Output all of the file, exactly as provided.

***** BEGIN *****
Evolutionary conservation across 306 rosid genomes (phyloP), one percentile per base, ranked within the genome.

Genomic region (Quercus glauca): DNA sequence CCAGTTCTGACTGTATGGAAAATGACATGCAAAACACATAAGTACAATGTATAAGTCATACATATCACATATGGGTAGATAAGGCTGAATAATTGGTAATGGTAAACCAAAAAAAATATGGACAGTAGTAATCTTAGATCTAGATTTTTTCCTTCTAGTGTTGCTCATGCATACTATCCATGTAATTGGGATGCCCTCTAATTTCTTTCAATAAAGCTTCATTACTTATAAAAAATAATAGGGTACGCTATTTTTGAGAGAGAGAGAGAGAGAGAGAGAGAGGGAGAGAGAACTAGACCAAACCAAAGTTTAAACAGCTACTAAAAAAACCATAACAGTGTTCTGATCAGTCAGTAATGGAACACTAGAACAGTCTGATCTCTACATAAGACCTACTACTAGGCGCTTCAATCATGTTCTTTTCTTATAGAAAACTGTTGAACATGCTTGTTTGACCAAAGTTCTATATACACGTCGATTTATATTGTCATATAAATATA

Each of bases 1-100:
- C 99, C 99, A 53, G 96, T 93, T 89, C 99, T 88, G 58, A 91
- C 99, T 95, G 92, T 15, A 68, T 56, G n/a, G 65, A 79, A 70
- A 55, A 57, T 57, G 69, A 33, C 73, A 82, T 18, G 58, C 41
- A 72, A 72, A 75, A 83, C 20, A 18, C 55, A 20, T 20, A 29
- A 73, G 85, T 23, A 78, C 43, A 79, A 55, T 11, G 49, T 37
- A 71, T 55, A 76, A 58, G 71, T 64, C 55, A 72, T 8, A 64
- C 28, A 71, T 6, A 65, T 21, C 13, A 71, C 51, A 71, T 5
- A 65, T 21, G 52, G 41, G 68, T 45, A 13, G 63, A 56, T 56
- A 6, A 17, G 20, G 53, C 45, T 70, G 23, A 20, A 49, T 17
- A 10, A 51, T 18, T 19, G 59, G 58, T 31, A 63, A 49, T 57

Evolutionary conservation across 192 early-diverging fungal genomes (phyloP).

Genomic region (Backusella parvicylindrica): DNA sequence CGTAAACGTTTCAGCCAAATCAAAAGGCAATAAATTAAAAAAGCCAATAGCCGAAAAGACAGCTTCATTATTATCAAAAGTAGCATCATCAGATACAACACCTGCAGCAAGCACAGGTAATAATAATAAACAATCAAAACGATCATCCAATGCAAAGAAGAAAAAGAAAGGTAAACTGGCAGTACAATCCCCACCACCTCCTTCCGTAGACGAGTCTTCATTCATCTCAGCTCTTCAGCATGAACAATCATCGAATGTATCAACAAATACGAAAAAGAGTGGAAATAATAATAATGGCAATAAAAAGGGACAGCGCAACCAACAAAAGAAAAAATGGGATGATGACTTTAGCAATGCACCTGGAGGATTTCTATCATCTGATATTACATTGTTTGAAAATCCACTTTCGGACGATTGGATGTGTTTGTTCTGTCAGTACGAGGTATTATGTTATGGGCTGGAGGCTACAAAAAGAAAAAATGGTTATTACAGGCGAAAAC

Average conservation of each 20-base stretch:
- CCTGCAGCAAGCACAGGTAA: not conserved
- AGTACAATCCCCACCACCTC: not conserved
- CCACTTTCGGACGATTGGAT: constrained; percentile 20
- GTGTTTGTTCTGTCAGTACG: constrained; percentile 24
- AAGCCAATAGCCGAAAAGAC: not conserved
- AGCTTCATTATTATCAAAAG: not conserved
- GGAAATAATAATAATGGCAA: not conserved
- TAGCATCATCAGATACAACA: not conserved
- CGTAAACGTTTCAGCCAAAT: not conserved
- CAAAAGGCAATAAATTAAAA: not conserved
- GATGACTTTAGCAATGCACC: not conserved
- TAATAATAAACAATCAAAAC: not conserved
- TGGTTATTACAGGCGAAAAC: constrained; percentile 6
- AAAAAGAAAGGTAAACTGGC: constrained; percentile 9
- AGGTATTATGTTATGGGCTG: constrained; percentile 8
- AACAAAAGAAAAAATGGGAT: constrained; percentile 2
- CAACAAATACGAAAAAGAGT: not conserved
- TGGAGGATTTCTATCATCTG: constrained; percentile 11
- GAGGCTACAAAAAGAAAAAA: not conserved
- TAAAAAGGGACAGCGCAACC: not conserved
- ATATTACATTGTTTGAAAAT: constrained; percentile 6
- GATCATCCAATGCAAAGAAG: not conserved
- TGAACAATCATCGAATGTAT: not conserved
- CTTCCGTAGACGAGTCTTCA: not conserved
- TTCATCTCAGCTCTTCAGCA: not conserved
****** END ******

Evolutionary conservation across 306 rosid genomes (phyloP), one percentile per base, ranked within the genome.

Genomic region (Quercus glauca): DNA sequence CCAGTTCTGACTGTATGGAAAATGACATGCAAAACACATAAGTACAATGTATAAGTCATACATATCACATATGGGTAGATAAGGCTGAATAATTGGTAATGGTAAACCAAAAAAAATATGGACAGTAGTAATCTTAGATCTAGATTTTTTCCTTCTAGTGTTGCTCATGCATACTATCCATGTAATTGGGATGCCCTCTAATTTCTTTCAATAAAGCTTCATTACTTATAAAAAATAATAGGGTACGCTATTTTTGAGAGAGAGAGAGAGAGAGAGAGAGAGGGAGAGAGAACTAGACCAAACCAAAGTTTAAACAGCTACTAAAAAAACCATAACAGTGTTCTGATCAGTCAGTAATGGAACACTAGAACAGTCTGATCTCTACATAAGACCTACTACTAGGCGCTTCAATCATGTTCTTTTCTTATAGAAAACTGTTGAACATGCTTGTTTGACCAAAGTTCTATATACACGTCGATTTATATTGTCATATAAATATA

Each of bases 1-100:
- C 99, C 99, A 53, G 96, T 93, T 89, C 99, T 88, G 58, A 91
- C 99, T 95, G 92, T 15, A 68, T 56, G n/a, G 65, A 79, A 70
- A 55, A 57, T 57, G 69, A 33, C 73, A 82, T 18, G 58, C 41
- A 72, A 72, A 75, A 83, C 20, A 18, C 55, A 20, T 20, A 29
- A 73, G 85, T 23, A 78, C 43, A 79, A 55, T 11, G 49, T 37
- A 71, T 55, A 76, A 58, G 71, T 64, C 55, A 72, T 8, A 64
- C 28, A 71, T 6, A 65, T 21, C 13, A 71, C 51, A 71, T 5
- A 65, T 21, G 52, G 41, G 68, T 45, A 13, G 63, A 56, T 56
- A 6, A 17, G 20, G 53, C 45, T 70, G 23, A 20, A 49, T 17
- A 10, A 51, T 18, T 19, G 59, G 58, T 31, A 63, A 49, T 57

Evolutionary conservation across 192 early-diverging fungal genomes (phyloP).

Genomic region (Backusella parvicylindrica): DNA sequence CGTAAACGTTTCAGCCAAATCAAAAGGCAATAAATTAAAAAAGCCAATAGCCGAAAAGACAGCTTCATTATTATCAAAAGTAGCATCATCAGATACAACACCTGCAGCAAGCACAGGTAATAATAATAAACAATCAAAACGATCATCCAATGCAAAGAAGAAAAAGAAAGGTAAACTGGCAGTACAATCCCCACCACCTCCTTCCGTAGACGAGTCTTCATTCATCTCAGCTCTTCAGCATGAACAATCATCGAATGTATCAACAAATACGAAAAAGAGTGGAAATAATAATAATGGCAATAAAAAGGGACAGCGCAACCAACAAAAGAAAAAATGGGATGATGACTTTAGCAATGCACCTGGAGGATTTCTATCATCTGATATTACATTGTTTGAAAATCCACTTTCGGACGATTGGATGTGTTTGTTCTGTCAGTACGAGGTATTATGTTATGGGCTGGAGGCTACAAAAAGAAAAAATGGTTATTACAGGCGAAAAC

Average conservation of each 20-base stretch:
- CCTGCAGCAAGCACAGGTAA: not conserved
- AGTACAATCCCCACCACCTC: not conserved
- CCACTTTCGGACGATTGGAT: constrained; percentile 20
- GTGTTTGTTCTGTCAGTACG: constrained; percentile 24
- AAGCCAATAGCCGAAAAGAC: not conserved
- AGCTTCATTATTATCAAAAG: not conserved
- GGAAATAATAATAATGGCAA: not conserved
- TAGCATCATCAGATACAACA: not conserved
- CGTAAACGTTTCAGCCAAAT: not conserved
- CAAAAGGCAATAAATTAAAA: not conserved
- GATGACTTTAGCAATGCACC: not conserved
- TAATAATAAACAATCAAAAC: not conserved
- TGGTTATTACAGGCGAAAAC: constrained; percentile 6
- AAAAAGAAAGGTAAACTGGC: constrained; percentile 9
- AGGTATTATGTTATGGGCTG: constrained; percentile 8
- AACAAAAGAAAAAATGGGAT: constrained; percentile 2
- CAACAAATACGAAAAAGAGT: not conserved
- TGGAGGATTTCTATCATCTG: constrained; percentile 11
- GAGGCTACAAAAAGAAAAAA: not conserved
- TAAAAAGGGACAGCGCAACC: not conserved
- ATATTACATTGTTTGAAAAT: constrained; percentile 6
- GATCATCCAATGCAAAGAAG: not conserved
- TGAACAATCATCGAATGTAT: not conserved
- CTTCCGTAGACGAGTCTTCA: not conserved
- TTCATCTCAGCTCTTCAGCA: not conserved